This award recognises inspirational volunteers, or group of volunteers, who have helped other people to put one foot in front of the other. Whether they are taking their first steps or are a seasoned walker this award recognises that volunteer who encouraged, supported and inspired them to get out and get active.
I come from a family who used to walk to town. At 15 a teacher took us on a school visit to a youth hostel in Snowdonia. It rained every day. The adventure of walking, views, mountains had started. My walking since then has been modest, sporadic, brief. Tagging along with local groups while on holiday has been a joy. Once I met a man who used to be an acrobat. Then there was the 90-year-old man in Yorkshire who had celebrated his birthday the week before with the group, eating birthday cake, sheltering under a hedge.
I am 65, married with three grown up children and two grandchildren. We have lived in Leicester, North Wales and for the past 30 years in Nottinghamshire. Before retirement I had many jobs in community work, training and health promotion. We sometimes walk along the Grantham Canal, admiring the moorhens, coots and swans. We can pick up groceries at Morrisons and carry them back in our rucksacks.
Why did you join the Ramblers?
To walk behind someone who knows the way, the glow I get from knowing that there are good people out there who campaign. The discount comes in handy too.
How long have you been a member?
About 20 years.
If you could walk anywhere in the world, where would you choose?
The coast to coast
What is your most memorable walk?
St Cuthbert’s way. Lindisfarne appeared over the mountains- in the distance, tiny, shining and white.
What is your most treasured piece of walking kit?
My Brasher Boots. They become my footwear of choice every day during the winter.
Have you ever got lost on a walk?
Yes. We had the Cicerone. The towers of San Gimignano had disappeared, there was a wood, wild boar lived there, (said Cicerone) the undergrowth rustled, it began to rain. Then we found a road, we could see the towers. There were ice creams and red wine in the village.
Who would be your ideal walking companion?
We used to send invitations with our Christmas Cards to all our friends & family to join a New Year Walk, ideal companions.
How do you relax?
Kitchen table, friends, family, food, red wine .
What is your favourite meal?
The masala dosa made in the Shivali, Leicester with the friends we always go with.
The Robin Hood Way was initially planned by members of the Nottingham Wayfarers’ Rambling Club, specifically Roland Price and Alec Hickton, in commemoration of its Golden Jubilee in 1982, from an idea by Chris Thompson.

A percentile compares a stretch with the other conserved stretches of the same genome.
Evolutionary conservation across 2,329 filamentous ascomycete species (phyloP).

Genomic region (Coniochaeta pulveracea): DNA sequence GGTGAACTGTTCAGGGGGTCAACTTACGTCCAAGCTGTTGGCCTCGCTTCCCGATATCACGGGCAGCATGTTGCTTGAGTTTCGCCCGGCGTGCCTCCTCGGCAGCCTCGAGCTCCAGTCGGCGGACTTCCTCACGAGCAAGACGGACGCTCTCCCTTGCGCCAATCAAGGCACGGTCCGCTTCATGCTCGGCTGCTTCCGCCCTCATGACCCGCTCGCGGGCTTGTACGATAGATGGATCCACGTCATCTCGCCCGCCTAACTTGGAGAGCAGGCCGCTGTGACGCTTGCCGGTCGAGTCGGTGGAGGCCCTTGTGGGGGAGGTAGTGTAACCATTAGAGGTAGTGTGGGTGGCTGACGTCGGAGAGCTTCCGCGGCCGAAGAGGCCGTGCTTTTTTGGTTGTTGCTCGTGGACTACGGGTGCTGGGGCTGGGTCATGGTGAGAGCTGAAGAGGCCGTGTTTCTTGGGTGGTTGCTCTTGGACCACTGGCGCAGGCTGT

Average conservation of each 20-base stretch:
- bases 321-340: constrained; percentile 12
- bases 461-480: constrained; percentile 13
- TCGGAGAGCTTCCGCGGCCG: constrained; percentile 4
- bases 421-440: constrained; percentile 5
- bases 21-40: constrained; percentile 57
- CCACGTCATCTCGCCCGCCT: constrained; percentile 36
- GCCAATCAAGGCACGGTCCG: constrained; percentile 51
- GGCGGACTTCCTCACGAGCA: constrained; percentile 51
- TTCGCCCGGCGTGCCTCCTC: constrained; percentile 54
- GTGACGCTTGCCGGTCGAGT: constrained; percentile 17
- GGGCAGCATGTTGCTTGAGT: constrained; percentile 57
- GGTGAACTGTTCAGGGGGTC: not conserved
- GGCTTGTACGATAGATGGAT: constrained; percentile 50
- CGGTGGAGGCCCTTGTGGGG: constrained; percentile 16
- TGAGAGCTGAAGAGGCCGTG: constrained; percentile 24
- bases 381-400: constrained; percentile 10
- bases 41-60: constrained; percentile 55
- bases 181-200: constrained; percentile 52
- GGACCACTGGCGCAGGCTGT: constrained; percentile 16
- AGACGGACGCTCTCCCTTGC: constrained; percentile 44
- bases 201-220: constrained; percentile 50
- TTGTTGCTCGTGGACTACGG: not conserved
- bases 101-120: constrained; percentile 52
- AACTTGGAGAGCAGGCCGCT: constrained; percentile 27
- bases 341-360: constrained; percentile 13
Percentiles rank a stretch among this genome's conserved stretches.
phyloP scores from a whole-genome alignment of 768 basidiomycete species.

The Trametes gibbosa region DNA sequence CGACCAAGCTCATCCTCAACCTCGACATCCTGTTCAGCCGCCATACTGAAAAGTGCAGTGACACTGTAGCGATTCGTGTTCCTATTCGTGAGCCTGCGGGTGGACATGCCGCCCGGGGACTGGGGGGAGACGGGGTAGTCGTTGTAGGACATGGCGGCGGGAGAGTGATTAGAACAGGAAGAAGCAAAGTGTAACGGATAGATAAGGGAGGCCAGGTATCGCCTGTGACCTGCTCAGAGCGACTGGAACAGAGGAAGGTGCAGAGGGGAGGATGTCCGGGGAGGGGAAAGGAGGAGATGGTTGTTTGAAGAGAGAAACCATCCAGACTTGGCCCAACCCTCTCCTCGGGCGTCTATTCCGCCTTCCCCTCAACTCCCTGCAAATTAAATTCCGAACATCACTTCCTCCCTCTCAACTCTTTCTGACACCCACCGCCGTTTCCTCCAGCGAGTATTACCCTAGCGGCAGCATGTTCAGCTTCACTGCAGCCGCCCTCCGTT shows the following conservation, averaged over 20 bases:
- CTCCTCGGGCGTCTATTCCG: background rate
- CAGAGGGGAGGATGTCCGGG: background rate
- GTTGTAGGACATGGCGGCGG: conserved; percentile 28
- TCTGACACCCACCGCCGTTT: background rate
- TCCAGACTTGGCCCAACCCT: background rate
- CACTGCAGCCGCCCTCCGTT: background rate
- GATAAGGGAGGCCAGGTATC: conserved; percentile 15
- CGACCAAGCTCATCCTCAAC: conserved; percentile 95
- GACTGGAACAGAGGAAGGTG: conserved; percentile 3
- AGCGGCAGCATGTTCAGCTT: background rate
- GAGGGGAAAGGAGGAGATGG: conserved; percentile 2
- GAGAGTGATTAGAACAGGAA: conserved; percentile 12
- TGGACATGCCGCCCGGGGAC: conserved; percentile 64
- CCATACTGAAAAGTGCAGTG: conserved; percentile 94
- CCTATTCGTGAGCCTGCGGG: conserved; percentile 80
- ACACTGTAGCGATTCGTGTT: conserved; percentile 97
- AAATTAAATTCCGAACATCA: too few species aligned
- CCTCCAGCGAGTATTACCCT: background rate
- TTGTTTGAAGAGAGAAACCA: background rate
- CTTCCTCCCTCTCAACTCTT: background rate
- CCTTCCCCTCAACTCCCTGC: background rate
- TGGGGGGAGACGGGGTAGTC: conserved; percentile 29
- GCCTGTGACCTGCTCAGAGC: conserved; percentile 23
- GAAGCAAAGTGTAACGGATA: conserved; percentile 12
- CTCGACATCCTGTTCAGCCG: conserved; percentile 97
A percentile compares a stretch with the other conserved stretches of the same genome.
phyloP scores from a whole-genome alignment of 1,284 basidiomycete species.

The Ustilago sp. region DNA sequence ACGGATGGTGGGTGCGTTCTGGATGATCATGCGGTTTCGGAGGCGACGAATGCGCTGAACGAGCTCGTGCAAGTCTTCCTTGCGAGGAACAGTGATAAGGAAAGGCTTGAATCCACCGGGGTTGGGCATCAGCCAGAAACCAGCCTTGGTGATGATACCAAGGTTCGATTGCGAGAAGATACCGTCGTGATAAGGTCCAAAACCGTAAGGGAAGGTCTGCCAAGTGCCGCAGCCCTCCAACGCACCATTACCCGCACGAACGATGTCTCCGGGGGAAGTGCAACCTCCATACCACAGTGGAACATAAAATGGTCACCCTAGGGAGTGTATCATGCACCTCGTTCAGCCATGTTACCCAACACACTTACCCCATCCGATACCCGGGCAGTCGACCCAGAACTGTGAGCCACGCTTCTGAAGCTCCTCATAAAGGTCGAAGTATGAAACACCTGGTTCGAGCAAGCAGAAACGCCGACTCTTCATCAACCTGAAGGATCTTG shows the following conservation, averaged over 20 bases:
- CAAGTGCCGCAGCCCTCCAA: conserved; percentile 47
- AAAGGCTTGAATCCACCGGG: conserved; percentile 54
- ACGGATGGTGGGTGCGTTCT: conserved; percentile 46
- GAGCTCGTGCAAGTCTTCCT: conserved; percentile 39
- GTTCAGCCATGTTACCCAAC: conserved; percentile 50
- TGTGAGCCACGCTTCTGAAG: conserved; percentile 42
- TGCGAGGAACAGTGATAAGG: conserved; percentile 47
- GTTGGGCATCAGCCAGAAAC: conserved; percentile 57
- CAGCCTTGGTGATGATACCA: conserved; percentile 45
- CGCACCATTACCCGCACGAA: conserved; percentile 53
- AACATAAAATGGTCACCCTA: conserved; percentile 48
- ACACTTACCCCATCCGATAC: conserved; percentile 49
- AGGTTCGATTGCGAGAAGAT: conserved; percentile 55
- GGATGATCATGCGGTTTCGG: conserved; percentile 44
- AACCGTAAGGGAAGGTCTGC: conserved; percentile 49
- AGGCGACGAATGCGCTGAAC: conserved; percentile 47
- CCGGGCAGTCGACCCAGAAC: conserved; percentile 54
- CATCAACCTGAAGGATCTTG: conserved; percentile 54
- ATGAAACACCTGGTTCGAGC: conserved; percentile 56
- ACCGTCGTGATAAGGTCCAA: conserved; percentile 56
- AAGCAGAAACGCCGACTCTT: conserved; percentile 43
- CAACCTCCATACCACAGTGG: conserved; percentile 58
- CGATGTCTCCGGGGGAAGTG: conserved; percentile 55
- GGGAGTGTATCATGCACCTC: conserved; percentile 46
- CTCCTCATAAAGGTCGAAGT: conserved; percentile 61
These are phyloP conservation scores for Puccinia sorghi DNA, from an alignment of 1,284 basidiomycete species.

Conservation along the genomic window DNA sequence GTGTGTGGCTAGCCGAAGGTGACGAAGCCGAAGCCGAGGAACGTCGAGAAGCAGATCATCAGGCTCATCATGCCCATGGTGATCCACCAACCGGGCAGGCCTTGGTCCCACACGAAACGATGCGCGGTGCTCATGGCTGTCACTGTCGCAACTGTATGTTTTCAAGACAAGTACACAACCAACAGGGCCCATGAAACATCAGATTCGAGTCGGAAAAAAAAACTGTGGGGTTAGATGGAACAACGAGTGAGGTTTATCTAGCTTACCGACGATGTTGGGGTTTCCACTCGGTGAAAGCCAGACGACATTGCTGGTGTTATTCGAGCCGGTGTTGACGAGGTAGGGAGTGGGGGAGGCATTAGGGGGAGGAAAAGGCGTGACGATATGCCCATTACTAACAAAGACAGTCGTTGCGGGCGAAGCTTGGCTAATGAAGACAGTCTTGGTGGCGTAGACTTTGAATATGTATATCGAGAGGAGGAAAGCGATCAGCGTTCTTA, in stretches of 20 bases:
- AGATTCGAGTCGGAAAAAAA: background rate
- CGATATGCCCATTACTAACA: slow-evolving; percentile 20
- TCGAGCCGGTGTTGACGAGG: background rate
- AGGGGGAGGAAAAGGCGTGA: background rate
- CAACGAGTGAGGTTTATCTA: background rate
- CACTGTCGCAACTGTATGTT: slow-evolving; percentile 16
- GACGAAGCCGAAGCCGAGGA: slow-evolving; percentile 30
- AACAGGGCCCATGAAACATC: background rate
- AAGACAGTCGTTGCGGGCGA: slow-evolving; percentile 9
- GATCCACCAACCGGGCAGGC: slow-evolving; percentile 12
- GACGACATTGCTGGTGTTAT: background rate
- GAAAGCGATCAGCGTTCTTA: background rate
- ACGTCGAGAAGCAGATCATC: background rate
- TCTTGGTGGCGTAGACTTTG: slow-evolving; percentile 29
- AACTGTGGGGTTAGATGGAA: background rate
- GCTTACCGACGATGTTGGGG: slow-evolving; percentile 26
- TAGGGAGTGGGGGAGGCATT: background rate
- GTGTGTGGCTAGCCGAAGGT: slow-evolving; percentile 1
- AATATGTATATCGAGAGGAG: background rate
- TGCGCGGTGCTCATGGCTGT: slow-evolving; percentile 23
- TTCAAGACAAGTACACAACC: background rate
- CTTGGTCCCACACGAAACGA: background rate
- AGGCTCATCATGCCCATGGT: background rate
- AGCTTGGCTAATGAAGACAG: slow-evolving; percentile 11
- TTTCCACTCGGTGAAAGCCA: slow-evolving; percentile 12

The original route of 84 miles from Nottingham Castle to Edwinstowe Church was opened in 1985 with the intention of linking all the places in Nottinghamshire with connections to the legend of Robin Hood. However these are well scattered around the County so since there are also several Country Parks and other interesting places it seemed obvious to include them in order to add to the appeal of the Way.
A guidebook was published and proved so popular that it quickly became sold out so a second edition appeared in the early 1990s. Again this proved to be a success and it was decided that when the next edition was released, in 1995, the route should be extended to 105 miles with the purpose of including the historic, Minster town of Southwell. Other minor route alterations and improvements were made to bring it up to date but basically the Way has remained unchanged and has been enjoyed by ramblers from in and outside Nottinghamshire.
The guidebook now includes the route going into Mansfield Town and there are route modifications that keep this guidebook alive and of continuing interest to walkers of the route whether it is your first time or you are exploring it again, there is something within its pages to suit all tastes.
There are also several circular route taken from the Robin Hood Way for you to enjoy a days walking exploring the Nottinghamshire countryside for a better appreciation of our beautiful county.
The Robin Hood Way Association was formed to keep the book available and to provide Wardens whose job it is to make sure their sections of the Way are waymarked and the path is in good order. Over the years wardens have grown older and many have had to give up their Wardenship which means that there are now only 7 wardens to look after 18 Sections.
In early 2016 a Ramblers’ Flexigroup/Special Interest Group – The Robin Hood Way was formed. One of its principal aims is to recruit more wardens to look after the Way and for the Way to continue after the Robin Hood Way Association ceases to exist.
Read Robin Hood Way update 16th April 2017 click here